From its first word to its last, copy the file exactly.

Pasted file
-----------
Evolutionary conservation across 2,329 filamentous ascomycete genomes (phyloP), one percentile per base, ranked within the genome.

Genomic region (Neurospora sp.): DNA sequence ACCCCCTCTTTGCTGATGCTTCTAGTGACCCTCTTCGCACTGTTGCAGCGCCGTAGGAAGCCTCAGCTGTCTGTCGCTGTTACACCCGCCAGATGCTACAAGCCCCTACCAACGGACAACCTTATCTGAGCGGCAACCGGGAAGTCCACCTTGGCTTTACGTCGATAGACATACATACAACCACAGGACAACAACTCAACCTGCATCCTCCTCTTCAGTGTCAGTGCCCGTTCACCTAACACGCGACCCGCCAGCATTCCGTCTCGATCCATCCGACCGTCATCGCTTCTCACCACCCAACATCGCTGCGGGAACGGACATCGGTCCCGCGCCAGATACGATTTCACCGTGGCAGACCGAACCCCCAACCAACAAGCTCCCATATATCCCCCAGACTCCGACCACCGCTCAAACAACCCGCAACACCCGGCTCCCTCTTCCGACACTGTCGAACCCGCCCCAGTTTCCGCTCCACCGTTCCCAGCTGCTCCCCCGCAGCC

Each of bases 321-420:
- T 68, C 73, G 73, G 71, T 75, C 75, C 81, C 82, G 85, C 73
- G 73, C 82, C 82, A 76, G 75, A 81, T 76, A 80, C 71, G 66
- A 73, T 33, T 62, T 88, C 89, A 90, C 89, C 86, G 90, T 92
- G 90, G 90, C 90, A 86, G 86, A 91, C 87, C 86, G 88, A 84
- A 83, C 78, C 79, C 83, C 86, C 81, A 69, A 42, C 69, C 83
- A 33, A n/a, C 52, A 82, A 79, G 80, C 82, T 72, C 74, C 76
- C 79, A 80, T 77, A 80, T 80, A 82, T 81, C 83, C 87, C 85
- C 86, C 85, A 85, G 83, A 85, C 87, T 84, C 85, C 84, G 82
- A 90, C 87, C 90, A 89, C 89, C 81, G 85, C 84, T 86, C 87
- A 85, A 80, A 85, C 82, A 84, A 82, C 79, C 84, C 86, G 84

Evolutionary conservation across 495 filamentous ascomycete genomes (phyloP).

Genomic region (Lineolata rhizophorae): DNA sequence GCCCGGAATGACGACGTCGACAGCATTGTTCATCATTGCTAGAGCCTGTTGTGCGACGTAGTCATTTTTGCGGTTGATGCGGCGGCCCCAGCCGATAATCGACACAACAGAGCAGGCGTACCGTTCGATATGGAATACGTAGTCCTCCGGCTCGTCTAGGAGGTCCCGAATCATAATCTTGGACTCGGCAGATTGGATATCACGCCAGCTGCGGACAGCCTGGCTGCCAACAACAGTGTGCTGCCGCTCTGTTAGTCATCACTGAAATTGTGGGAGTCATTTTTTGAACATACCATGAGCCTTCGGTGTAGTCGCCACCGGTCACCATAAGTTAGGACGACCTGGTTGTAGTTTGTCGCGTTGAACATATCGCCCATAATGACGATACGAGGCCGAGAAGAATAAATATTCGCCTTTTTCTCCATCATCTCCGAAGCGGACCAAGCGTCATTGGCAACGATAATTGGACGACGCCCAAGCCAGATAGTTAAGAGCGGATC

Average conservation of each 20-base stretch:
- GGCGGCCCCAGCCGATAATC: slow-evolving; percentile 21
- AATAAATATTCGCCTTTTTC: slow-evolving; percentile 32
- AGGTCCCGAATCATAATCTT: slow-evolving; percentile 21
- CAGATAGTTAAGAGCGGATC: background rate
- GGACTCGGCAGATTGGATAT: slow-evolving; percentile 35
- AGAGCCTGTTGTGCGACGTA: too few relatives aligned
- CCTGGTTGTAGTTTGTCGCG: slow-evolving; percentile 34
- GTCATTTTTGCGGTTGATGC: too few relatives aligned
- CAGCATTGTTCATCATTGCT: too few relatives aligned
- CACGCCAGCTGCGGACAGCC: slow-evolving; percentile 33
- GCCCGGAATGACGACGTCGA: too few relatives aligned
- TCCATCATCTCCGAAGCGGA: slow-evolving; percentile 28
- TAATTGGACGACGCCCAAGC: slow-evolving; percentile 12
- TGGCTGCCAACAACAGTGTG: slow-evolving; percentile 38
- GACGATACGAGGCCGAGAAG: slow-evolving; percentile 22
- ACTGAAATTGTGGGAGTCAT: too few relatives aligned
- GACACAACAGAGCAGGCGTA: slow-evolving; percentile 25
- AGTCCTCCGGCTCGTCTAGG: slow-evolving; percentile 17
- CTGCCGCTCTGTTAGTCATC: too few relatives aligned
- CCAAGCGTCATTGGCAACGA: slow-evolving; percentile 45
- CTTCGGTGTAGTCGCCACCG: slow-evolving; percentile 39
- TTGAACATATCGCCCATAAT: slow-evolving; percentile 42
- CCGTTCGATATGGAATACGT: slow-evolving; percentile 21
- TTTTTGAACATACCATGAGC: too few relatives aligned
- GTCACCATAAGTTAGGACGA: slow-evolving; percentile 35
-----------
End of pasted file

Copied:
Evolutionary conservation across 2,329 filamentous ascomycete genomes (phyloP), one percentile per base, ranked within the genome.

Genomic region (Neurospora sp.): DNA sequence ACCCCCTCTTTGCTGATGCTTCTAGTGACCCTCTTCGCACTGTTGCAGCGCCGTAGGAAGCCTCAGCTGTCTGTCGCTGTTACACCCGCCAGATGCTACAAGCCCCTACCAACGGACAACCTTATCTGAGCGGCAACCGGGAAGTCCACCTTGGCTTTACGTCGATAGACATACATACAACCACAGGACAACAACTCAACCTGCATCCTCCTCTTCAGTGTCAGTGCCCGTTCACCTAACACGCGACCCGCCAGCATTCCGTCTCGATCCATCCGACCGTCATCGCTTCTCACCACCCAACATCGCTGCGGGAACGGACATCGGTCCCGCGCCAGATACGATTTCACCGTGGCAGACCGAACCCCCAACCAACAAGCTCCCATATATCCCCCAGACTCCGACCACCGCTCAAACAACCCGCAACACCCGGCTCCCTCTTCCGACACTGTCGAACCCGCCCCAGTTTCCGCTCCACCGTTCCCAGCTGCTCCCCCGCAGCC

Each of bases 321-420:
- T 68, C 73, G 73, G 71, T 75, C 75, C 81, C 82, G 85, C 73
- G 73, C 82, C 82, A 76, G 75, A 81, T 76, A 80, C 71, G 66
- A 73, T 33, T 62, T 88, C 89, A 90, C 89, C 86, G 90, T 92
- G 90, G 90, C 90, A 86, G 86, A 91, C 87, C 86, G 88, A 84
- A 83, C 78, C 79, C 83, C 86, C 81, A 69, A 42, C 69, C 83
- A 33, A n/a, C 52, A 82, A 79, G 80, C 82, T 72, C 74, C 76
- C 79, A 80, T 77, A 80, T 80, A 82, T 81, C 83, C 87, C 85
- C 86, C 85, A 85, G 83, A 85, C 87, T 84, C 85, C 84, G 82
- A 90, C 87, C 90, A 89, C 89, C 81, G 85, C 84, T 86, C 87
- A 85, A 80, A 85, C 82, A 84, A 82, C 79, C 84, C 86, G 84

Evolutionary conservation across 495 filamentous ascomycete genomes (phyloP).

Genomic region (Lineolata rhizophorae): DNA sequence GCCCGGAATGACGACGTCGACAGCATTGTTCATCATTGCTAGAGCCTGTTGTGCGACGTAGTCATTTTTGCGGTTGATGCGGCGGCCCCAGCCGATAATCGACACAACAGAGCAGGCGTACCGTTCGATATGGAATACGTAGTCCTCCGGCTCGTCTAGGAGGTCCCGAATCATAATCTTGGACTCGGCAGATTGGATATCACGCCAGCTGCGGACAGCCTGGCTGCCAACAACAGTGTGCTGCCGCTCTGTTAGTCATCACTGAAATTGTGGGAGTCATTTTTTGAACATACCATGAGCCTTCGGTGTAGTCGCCACCGGTCACCATAAGTTAGGACGACCTGGTTGTAGTTTGTCGCGTTGAACATATCGCCCATAATGACGATACGAGGCCGAGAAGAATAAATATTCGCCTTTTTCTCCATCATCTCCGAAGCGGACCAAGCGTCATTGGCAACGATAATTGGACGACGCCCAAGCCAGATAGTTAAGAGCGGATC

Average conservation of each 20-base stretch:
- GGCGGCCCCAGCCGATAATC: slow-evolving; percentile 21
- AATAAATATTCGCCTTTTTC: slow-evolving; percentile 32
- AGGTCCCGAATCATAATCTT: slow-evolving; percentile 21
- CAGATAGTTAAGAGCGGATC: background rate
- GGACTCGGCAGATTGGATAT: slow-evolving; percentile 35
- AGAGCCTGTTGTGCGACGTA: too few relatives aligned
- CCTGGTTGTAGTTTGTCGCG: slow-evolving; percentile 34
- GTCATTTTTGCGGTTGATGC: too few relatives aligned
- CAGCATTGTTCATCATTGCT: too few relatives aligned
- CACGCCAGCTGCGGACAGCC: slow-evolving; percentile 33
- GCCCGGAATGACGACGTCGA: too few relatives aligned
- TCCATCATCTCCGAAGCGGA: slow-evolving; percentile 28
- TAATTGGACGACGCCCAAGC: slow-evolving; percentile 12
- TGGCTGCCAACAACAGTGTG: slow-evolving; percentile 38
- GACGATACGAGGCCGAGAAG: slow-evolving; percentile 22
- ACTGAAATTGTGGGAGTCAT: too few relatives aligned
- GACACAACAGAGCAGGCGTA: slow-evolving; percentile 25
- AGTCCTCCGGCTCGTCTAGG: slow-evolving; percentile 17
- CTGCCGCTCTGTTAGTCATC: too few relatives aligned
- CCAAGCGTCATTGGCAACGA: slow-evolving; percentile 45
- CTTCGGTGTAGTCGCCACCG: slow-evolving; percentile 39
- TTGAACATATCGCCCATAAT: slow-evolving; percentile 42
- CCGTTCGATATGGAATACGT: slow-evolving; percentile 21
- TTTTTGAACATACCATGAGC: too few relatives aligned
- GTCACCATAAGTTAGGACGA: slow-evolving; percentile 35